When people think about software engineering the first thing they think about is programming. This is a reasonable thought. But programming is really just the beginning of what it means to understand and be great at software engineering.
Engineering at its highest abstraction is about building and maintaining systems to solve problems. Systems rarely comprise a single program. Systems are constructed by connecting components together and engineers make some guarantees about how these components will work and interact in the face of various loads.
Software engineering involves requirements, architecture, design, algorithms, denoising, development, abstracting, testing (of which there are many forms), debugging, benchmarking, optimization, scaling, configuration, tooling, security, maintenance, refactoring, and workflow processes. (Let’s leave relationships like team members, bosses and customers out of this discussion for now)
In all aspects of engineering, complexity will arise.
Accidental complexity is caused not by the inherent nature of the problem being solved – essential complexity – but by your/your team’s approach to solving the problem.
Accidental complexity can be created by your choice of tool, or algorithm, or a poorly designed abstraction. Your approach may not be inherently bad or invalid, but for the purposes of the problem being solved it can introduce unwarranted complexity.
Here are some strategies for battling accidental complexity.
Reuse code. Integrating code that has already been written and tested and run in production is a very good thing. Production quality code is more apt to have been tested to handle various edge cases. Re-writing code from scratch, while sometimes necessary, is inherently prone to errors. The new code base is likely to start out simple but will accrue new forms of complexity over time that another piece of code properly addressed. Joel Spolsky does a fine job talking about code reuse here and here.
Automation. Tools that allow any type automation should be incorporated into the team’s workflow as soon as possible. Automation can be applied to testing (junit, pyunit), development builds (maven, paver), configuration management (chef, puppet), application testing (selenium, cucumber), continuous integration (jenkins) and pretty much all other functions. Automation brings consistency across the team. Consistency maintains simplicity — each team member doesn’t have his or her own way of doing things — and automation frees engineers to focus on problems and not on tooling.
Good abstractions. If a piece of code can’t safely be reused or automated we’re now likely getting to the place where custom code is required to solve the problem. This, however, doesn’t mean you can’t build towards future code reuse or automation. Good abstractions enable these things. Good abstractions empower you to build a system using architectural patterns such as layering and builder patterns. Good abstractions mean appropriate interfaces and APIs to your components and being able reuse these abstractions across your stack where applicable. Components built using SOA reduce complexity by increasing composability: they can be debugged and refactored without being muddied by the logic of other components, they can be swapped out and replaced with a shinier version, moved upstream to a different part of your data pipeline, or re-used as part of a new backend service. An interface is a contract between the component and the rest of the world. Abide by it and your system as a whole benefits from increased maintainability and simplicity.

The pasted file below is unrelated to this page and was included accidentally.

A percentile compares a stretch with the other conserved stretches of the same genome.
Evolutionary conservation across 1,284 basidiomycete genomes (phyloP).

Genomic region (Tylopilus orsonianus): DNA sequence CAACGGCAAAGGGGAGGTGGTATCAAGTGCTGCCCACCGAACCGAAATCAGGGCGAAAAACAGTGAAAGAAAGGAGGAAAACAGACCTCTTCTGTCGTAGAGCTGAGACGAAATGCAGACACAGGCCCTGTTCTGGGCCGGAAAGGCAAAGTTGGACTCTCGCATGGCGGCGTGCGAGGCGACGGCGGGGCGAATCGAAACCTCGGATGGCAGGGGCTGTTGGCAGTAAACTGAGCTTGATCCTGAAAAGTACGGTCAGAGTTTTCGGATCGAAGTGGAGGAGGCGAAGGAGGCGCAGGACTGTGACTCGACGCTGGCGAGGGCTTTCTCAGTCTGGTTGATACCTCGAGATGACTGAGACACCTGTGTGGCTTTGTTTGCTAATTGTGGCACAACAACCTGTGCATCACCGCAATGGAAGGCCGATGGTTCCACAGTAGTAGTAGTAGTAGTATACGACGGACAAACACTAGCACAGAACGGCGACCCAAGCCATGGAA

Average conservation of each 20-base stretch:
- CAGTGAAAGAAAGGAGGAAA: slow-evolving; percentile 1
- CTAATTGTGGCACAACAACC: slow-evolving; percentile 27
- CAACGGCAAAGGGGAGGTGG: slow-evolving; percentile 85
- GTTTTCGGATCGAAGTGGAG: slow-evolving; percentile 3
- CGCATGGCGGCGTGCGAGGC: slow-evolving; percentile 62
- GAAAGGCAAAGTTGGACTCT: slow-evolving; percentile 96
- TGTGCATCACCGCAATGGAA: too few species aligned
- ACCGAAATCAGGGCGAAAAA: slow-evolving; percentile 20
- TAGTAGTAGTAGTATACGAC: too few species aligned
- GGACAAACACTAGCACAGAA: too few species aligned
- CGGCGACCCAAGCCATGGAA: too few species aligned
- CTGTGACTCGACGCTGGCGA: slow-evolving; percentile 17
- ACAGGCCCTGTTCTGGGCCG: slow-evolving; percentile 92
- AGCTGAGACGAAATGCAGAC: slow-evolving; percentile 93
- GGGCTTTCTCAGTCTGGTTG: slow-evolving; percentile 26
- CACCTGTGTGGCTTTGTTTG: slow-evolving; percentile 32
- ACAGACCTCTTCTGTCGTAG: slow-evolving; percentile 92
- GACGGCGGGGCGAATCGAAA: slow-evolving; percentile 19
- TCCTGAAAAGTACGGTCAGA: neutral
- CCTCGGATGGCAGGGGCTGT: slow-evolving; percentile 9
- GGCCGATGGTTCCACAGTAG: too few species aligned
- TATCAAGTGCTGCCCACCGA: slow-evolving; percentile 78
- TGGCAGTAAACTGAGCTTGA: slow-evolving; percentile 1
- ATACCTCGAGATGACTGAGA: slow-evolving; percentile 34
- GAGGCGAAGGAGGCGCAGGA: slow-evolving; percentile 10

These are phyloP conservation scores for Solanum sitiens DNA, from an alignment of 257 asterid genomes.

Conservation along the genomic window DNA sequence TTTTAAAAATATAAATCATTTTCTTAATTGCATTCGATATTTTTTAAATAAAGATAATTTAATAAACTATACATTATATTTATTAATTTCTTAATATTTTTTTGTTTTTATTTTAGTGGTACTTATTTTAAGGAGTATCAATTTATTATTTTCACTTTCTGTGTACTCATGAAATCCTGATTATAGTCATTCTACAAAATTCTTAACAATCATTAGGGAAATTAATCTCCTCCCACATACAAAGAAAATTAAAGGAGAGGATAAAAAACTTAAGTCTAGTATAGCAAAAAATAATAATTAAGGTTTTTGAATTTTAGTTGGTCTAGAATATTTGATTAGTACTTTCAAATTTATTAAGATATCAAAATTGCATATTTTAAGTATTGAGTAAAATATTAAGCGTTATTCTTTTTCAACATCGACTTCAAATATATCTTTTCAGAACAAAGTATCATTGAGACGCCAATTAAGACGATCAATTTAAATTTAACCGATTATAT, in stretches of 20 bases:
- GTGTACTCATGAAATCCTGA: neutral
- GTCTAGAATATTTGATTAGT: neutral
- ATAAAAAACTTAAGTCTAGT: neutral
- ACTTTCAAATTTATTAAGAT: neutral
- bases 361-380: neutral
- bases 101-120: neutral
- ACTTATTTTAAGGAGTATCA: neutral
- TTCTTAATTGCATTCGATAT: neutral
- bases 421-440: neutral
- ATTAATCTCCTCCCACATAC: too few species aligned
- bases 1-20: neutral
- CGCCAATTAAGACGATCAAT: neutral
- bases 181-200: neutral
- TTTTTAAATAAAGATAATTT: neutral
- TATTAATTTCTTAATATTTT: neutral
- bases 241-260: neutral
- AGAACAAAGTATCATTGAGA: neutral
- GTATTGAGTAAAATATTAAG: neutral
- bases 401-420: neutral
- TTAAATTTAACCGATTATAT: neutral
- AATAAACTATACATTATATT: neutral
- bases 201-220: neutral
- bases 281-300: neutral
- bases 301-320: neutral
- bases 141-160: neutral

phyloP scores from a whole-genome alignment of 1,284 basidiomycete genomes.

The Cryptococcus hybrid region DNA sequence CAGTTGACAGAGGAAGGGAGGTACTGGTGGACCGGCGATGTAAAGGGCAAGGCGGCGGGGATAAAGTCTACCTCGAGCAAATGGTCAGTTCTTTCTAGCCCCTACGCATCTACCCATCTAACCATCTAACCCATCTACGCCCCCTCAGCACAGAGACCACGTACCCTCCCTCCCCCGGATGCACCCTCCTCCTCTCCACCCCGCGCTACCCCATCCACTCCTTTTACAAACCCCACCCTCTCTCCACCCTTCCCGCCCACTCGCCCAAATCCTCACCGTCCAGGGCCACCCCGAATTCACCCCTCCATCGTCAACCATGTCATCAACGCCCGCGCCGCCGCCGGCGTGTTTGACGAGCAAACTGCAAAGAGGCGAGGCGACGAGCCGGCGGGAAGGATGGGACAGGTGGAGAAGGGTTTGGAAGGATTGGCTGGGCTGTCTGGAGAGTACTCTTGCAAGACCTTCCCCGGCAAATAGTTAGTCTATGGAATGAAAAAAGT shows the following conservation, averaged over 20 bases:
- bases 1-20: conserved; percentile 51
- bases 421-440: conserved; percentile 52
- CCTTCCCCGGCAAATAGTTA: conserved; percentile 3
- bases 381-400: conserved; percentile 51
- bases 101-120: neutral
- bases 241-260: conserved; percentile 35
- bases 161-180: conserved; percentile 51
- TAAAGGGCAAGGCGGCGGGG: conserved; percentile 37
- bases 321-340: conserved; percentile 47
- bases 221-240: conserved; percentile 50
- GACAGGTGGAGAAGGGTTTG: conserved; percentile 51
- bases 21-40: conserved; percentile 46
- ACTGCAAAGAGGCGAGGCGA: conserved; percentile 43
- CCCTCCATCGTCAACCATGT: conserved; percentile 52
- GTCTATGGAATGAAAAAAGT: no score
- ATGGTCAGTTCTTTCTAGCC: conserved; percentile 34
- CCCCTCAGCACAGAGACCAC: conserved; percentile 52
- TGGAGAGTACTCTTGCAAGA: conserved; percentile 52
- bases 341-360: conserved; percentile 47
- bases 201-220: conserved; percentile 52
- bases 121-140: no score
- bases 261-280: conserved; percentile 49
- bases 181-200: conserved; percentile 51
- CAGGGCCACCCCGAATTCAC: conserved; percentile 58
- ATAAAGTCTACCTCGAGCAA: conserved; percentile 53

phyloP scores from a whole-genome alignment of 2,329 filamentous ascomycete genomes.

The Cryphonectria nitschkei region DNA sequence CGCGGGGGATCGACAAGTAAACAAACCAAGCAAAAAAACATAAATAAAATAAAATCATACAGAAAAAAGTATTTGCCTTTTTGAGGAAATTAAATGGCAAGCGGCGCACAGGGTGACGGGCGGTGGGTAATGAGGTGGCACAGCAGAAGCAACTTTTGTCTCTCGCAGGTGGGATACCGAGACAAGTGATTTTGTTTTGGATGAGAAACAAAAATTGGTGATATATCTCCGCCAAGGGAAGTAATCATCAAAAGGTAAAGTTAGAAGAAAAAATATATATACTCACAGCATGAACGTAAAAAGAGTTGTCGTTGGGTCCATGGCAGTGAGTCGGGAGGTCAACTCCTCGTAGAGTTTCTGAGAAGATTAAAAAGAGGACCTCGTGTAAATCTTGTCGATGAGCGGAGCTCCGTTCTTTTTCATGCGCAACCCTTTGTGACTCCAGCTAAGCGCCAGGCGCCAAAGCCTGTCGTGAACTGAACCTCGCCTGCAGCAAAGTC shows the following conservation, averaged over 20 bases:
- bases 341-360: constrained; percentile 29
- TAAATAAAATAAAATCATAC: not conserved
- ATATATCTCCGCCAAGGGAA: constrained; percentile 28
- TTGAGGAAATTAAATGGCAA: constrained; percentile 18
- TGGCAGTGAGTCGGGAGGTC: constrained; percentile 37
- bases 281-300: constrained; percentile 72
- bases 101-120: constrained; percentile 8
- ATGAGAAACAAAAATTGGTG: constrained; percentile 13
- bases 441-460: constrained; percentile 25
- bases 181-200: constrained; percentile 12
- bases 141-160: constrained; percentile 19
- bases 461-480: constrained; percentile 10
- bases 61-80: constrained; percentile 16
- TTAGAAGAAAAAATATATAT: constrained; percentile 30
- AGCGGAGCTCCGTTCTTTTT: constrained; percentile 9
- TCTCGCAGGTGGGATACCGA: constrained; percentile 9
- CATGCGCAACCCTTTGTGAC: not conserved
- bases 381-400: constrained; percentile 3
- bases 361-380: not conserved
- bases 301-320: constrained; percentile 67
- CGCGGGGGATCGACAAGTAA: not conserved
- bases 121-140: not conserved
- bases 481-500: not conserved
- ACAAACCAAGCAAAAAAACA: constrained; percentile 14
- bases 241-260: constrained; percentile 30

When you have a toolbox everything doesn’t look like a nail. This one is simple — Use the right tool for the job. As mentioned above consistency is important. But taking shortcuts or trying to retrofit a tool for a task it’s not built for will only increase complexity and technical debt of the team. Continuously evaluate your toolbox and question whether there is a new utility or library that’s better for the job.
Code reviews. Code reviews are cultural. They require that all teammates come committed to the table with respect, open-mindedness, and pragmatism. A code review is not meant to solve every bug but it is helpful to 1) shed light on best practices and 2) increase shared knowledge among the group about the code base. Both these things are very effective ways to reduce accidental complexity. Code reviews foster collaboration and help mitigate the impact of coding in isolation. Knowing what each teammate is working on will help each engineer think more holistically about their code and determine whether the class they are working on should be part of a more generic package that all engineers would find useful.
There is no magic bullet. Complexity is very easy to build and simplicity is very hard. It takes discipline and committed thinking and execution on the team’s part to engineer better systems and focus on solving real problems.